But in mid-December, after a mild case of Covid-19, he was seized by a kind of psychosis that turned life into a nightmare. He couldn’t sleep, worried he had somehow done something wrong, suspected ordinary people of sinister motives and eventually was hospitalized in a psychiatric ward twice.

“Like a light switch — it happened this fast — this intense paranoia hit me,” Mr. Agerton said in interviews over two months. “It was really single-handedly the most terrifying thing I’ve ever experienced in my life.”

Mr. Agerton’s experience reflects a phenomenon doctors are increasingly reporting: psychotic symptoms emerging weeks after coronavirus infection in some people with no previous mental illness.

Doctors say such symptoms may be one manifestation of brain-related aftereffects of Covid-19. Along with more common issues like brain fog, memory loss and neurological problems, “new onset” psychosis may result from an immune response, vascular issues or inflammation from the disease process, experts hypothesize. Sporadic cases have occurred with other viruses, and while such extreme symptoms are likely to affect only a small proportion of Covid survivors, cases have emerged worldwide.

Much about the condition remains mysterious. Some patients feel urges to harm others or themselves. Others, like Mr. Agerton, have no violent impulses but become almost obsessively paranoid. Some need weeks of hospitalization with doctors trying different medications, while others improve faster. Some patients relapse.

Mr. Agerton spent about a week in a psychiatric ward in December, missing Christmas with his wife and three children. By mid-January, he seemed to have recovered and his doctor planned to taper his antipsychotic medication. In February, however, “the paranoia came screaming back,” Mr. Agerton said in an interview a day before being hospitalized a second time.

“I have all these questions,” said Dr. Veronika Zantop, a psychiatrist who has treated Mr. Agerton since his first hospitalization and who confirmed that he had no previous mental health issues. Among them: “Is this temporary? You know, how long does the risk continue?”

Paranoid delusions more commonly accompany schizophrenia in late adolescence or dementia in older adults, but so far, post-Covid psychosis has mostly afflicted patients in their 30s, 40s and 50s.

Another notable difference: Some post-Covid patients have realized something was wrong, while typical psychosis patients often “don’t have insight into their symptoms,” Dr. Zantop said.

With Mr. Agerton, she said, “It’s almost like he had a split self where he was able to say, ‘My brain is telling me that the police are after me.’ And then he was also able to say, ‘I know that’s not true on some level, but it feels like reality to me.’”

After a December New York Times article about post-Covid psychosis, several people reached out to say they, or someone they knew, had experienced it.  . .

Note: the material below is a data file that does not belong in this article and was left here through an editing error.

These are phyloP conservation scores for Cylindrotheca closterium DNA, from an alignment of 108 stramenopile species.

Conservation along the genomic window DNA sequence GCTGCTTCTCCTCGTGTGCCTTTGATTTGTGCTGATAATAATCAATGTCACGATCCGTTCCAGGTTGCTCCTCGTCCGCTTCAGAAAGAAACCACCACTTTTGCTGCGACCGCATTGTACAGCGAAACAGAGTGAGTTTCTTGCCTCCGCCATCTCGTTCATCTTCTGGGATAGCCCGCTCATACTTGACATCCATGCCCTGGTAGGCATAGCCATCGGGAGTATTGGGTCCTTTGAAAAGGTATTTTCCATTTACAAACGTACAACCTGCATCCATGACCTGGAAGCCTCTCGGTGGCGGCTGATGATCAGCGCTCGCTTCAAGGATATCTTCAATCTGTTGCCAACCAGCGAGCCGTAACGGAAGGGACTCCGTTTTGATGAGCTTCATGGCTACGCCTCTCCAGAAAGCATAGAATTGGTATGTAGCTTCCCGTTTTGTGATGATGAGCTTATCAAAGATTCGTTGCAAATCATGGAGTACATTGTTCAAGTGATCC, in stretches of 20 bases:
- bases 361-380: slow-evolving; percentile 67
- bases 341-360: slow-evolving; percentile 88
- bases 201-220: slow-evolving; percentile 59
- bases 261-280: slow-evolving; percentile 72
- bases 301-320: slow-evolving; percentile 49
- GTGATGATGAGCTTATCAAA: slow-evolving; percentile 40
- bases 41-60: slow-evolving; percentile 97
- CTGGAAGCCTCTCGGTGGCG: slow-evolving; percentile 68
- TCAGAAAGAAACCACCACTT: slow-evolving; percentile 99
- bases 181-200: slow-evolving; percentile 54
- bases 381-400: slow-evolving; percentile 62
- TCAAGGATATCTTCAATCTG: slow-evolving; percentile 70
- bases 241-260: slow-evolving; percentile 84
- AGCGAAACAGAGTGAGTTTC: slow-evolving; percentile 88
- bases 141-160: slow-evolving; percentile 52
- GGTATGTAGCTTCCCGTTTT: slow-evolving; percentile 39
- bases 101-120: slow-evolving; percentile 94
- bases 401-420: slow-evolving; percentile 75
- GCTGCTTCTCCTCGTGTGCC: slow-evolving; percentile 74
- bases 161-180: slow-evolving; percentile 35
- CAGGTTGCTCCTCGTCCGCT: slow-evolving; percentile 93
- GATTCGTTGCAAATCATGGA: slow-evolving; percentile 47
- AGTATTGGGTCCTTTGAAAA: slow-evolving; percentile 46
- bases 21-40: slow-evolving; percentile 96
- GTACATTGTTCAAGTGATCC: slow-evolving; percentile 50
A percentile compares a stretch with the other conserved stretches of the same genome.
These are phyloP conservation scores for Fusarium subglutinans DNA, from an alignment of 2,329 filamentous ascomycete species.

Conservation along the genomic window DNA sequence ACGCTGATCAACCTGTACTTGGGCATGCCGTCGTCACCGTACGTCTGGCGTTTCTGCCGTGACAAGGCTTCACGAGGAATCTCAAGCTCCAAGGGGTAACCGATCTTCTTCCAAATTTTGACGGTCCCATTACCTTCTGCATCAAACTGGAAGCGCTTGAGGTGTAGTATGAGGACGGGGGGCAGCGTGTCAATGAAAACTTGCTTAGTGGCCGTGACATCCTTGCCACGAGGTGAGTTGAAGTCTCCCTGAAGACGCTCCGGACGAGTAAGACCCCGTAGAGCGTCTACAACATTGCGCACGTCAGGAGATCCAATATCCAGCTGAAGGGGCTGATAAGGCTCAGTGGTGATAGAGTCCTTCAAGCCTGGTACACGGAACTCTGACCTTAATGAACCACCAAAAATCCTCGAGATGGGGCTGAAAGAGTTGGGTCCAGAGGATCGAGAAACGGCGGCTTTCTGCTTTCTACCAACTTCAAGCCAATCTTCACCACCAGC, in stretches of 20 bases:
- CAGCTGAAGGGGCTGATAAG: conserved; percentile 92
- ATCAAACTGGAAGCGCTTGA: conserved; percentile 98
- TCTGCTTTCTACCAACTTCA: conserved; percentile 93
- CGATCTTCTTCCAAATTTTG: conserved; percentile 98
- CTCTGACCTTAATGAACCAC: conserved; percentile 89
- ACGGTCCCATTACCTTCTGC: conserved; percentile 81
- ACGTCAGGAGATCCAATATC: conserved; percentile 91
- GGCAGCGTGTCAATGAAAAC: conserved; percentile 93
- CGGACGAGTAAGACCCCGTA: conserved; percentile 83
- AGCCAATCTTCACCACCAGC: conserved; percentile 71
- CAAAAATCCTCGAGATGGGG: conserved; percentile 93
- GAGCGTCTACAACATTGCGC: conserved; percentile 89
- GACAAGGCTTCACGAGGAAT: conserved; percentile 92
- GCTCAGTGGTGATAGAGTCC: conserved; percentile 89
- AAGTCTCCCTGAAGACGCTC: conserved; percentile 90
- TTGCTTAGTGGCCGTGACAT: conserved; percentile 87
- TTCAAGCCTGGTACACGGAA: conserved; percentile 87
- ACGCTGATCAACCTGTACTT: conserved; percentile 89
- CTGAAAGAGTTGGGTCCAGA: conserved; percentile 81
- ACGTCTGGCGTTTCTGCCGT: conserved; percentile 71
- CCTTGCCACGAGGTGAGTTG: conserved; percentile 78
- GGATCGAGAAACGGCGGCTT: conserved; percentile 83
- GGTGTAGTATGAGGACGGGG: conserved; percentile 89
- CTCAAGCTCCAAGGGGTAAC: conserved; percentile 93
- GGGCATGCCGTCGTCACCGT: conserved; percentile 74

Continue reading. There’s more.

I get my first covid inoculation day after tomorrow, and I’m eager for it.

Written by LeisureGuy

23 March 2021 at 12:12 pm

America’s gun problem, explained

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German Lopez has a Vox explainer about the US gun problem. It begins with a (somewhat dated) Youtube video from 5 years ago:

Lopez then dives in, and the entire article is worth reading. It begins (and it includes some good charts):

On Monday, it happened again: a mass shooting in America. This time, a gunman killed 10 people at a Boulder, Colorado, grocery store.

Already, the shootings have led to demands for action. “Now is the time!” the Coalition to Stop Gun Violence tweeted.

But if this plays out like the aftermath of past mass shootings, from Sandy Hook Elementary School in 2012 to Las Vegas in 2017, the chances of Congress taking major action on guns is very low.

This has become an American routine: After every mass shooting, the debate over guns and gun violence starts up once again. Maybe some bills get introduced. Critics respond with concerns that the government is trying to take away their guns. The debate stalls. So even as America continues to experience levels of gun violence unrivaled in the rest of the developed world, nothing happens — no laws are passed by Congress, nothing significant is done to try to prevent the next horror.

So why is it that for all the outrage and mourning with every mass shooting, nothing seems to change? To understand that, it’s important to grasp not just the stunning statistics about gun ownership and gun violence in the United States, but also America’s unique relationship with guns — unlike that of any other developed country — and how it plays out in our politics to ensure, seemingly against all odds, that our culture and laws continue to drive the routine gun violence that marks American life.

1) America’s gun problem is unique

No other developed country in the world has anywhere near the same rate of gun violence as America. The US has nearly six times the gun homicide rate of Canada, more than seven times the rate of Sweden, and nearly 16 times that of Germany, according to 2012 United Nations data compiled by the Guardian. (These gun deaths are a big reason America has a much higher overall homicide rate, which includes non-gun deaths, than other developed nations.)

To understand why that is, there’s another important statistic: The US has by far the highest number of privately owned guns in the world. Estimated for 2017, the number of civilian-owned firearms in the US was 120.5 guns per 100 residents, meaning there were more firearms than people. The world’s second-ranked country was Yemen, a quasi-failed state torn by civil war, where there were 52.8 guns per 100 residents, according to an analysis from the 2018 Small Arms Survey.

Another way of looking at that: Americans make up less than 5 percent of the world’s population, yet they own roughly 45 percent of all the world’s privately held firearms.

That does not, however, mean that every American adult actually owns guns. In fact, gun ownership is concentrated among a minority of the US population, as surveys from the Pew Research Center and General Social Survey suggest.